To the woman he said, Great will be your pain in childbirth; in sorrow will your children come to birth; still your desire will be for your husband, but he will be your master. (Bible in Basic English)


Then the Lord said to the woman, “You will suffer terribly when you give birth. But you will still desire your husband, and he will rule over you.” (Contemporary English Version)

I think these translations are more accurate based on what I see in the Hebrew (not that I am an expert mind you, but I did look through a couple of Lexicons to draw my conclusions). Also, some Bible paraphrases are helpful as well:

Then God said to the woman, “You shall bear children in intense pain and suffering; yet even so, you shall welcome your husband’s affections, and he shall be your master.” (The Living Bible)


To the woman he said, “Because my design of love has now been replaced with fear and selfishness, having and raising children will be very hard and filled with sorrow. Fearful, you will seek protection from your stronger husband, but he will dominate you.” (Timothy R. Jennings Expanded Paraphrase)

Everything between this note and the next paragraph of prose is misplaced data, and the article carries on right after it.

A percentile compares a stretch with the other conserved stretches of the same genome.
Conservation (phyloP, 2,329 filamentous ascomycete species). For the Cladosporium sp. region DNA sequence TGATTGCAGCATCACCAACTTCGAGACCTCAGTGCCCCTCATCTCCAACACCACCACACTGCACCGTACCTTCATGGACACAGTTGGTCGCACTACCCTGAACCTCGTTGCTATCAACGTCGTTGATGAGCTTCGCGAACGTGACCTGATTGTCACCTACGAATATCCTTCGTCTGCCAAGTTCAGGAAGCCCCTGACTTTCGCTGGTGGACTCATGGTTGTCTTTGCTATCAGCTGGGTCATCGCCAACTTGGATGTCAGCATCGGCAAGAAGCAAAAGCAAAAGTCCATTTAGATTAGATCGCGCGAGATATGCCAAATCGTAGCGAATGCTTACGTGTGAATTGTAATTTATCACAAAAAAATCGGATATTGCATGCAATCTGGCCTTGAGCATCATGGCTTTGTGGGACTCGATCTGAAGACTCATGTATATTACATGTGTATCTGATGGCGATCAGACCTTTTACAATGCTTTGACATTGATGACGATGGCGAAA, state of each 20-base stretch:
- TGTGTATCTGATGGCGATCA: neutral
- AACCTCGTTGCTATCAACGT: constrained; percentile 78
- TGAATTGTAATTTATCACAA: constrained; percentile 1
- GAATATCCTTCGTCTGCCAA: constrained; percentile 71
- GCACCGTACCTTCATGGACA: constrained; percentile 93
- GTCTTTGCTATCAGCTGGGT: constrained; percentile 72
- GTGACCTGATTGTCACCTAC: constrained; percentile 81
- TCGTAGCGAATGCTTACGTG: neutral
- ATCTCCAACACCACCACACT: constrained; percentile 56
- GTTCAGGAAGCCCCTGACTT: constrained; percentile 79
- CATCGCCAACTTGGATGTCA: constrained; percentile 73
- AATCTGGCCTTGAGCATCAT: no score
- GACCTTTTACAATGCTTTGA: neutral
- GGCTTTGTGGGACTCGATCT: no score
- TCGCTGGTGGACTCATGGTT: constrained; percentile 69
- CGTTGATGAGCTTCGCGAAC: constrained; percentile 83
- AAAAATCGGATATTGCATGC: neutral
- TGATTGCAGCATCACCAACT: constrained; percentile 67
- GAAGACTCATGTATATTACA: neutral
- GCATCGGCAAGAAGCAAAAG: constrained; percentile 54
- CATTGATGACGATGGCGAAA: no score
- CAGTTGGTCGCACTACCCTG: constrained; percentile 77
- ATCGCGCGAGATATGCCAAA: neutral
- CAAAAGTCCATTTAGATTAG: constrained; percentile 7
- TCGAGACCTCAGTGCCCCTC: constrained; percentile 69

Turning to the woman, God said, “Because you have sinned, childbearing will be painful for you. And because you desired to control your husband, you will be subject to him.” (The Clear Word by Dr. Jack C. Blanco)

Hence, I believe that the passage should be understood in the sense that Adam and Eve brought this on themselves through their sin. As God once told Israel, “O Israel, thou hast destroyed thyself; but in me is thine help” (Hosea 13:9).

In light of the above, perhaps the best way to paraphrase Genesis 3:16 would be, “The automatic consequences of your sin have affected your body in such a way that your pain will be increased when giving birth.” God is never the cause of any pain, including the woman’s birthing pains. Rather, He is the One who saves us from the consequences of our own rebellion, including Eve’s (1 Timothy 2:14-15). Amen.



[1] MacLaren, Alexander. "Commentary on Genesis 3". Alexander MacLaren's Expositions of Holy Scripture. https://www.studylight.org/commentaries/eng/mac/genesis-3.html.

[2] Briscoe, Stuart D. The Communicator's Commentary: Genesis (Waco, TX: Word Books, Publisher, 1987), p. 65

[3] College Press Bible Study Textbook Series: Genesis, E-Sword edition.

[4] Edwards, Troy J. The Permissive Sense: Hints and Helps to Bible Interpretation that Vindicates God’s Character of Love (Pawtucket, RI: Vindicating God Ministries, 2018), see pp. 31-44.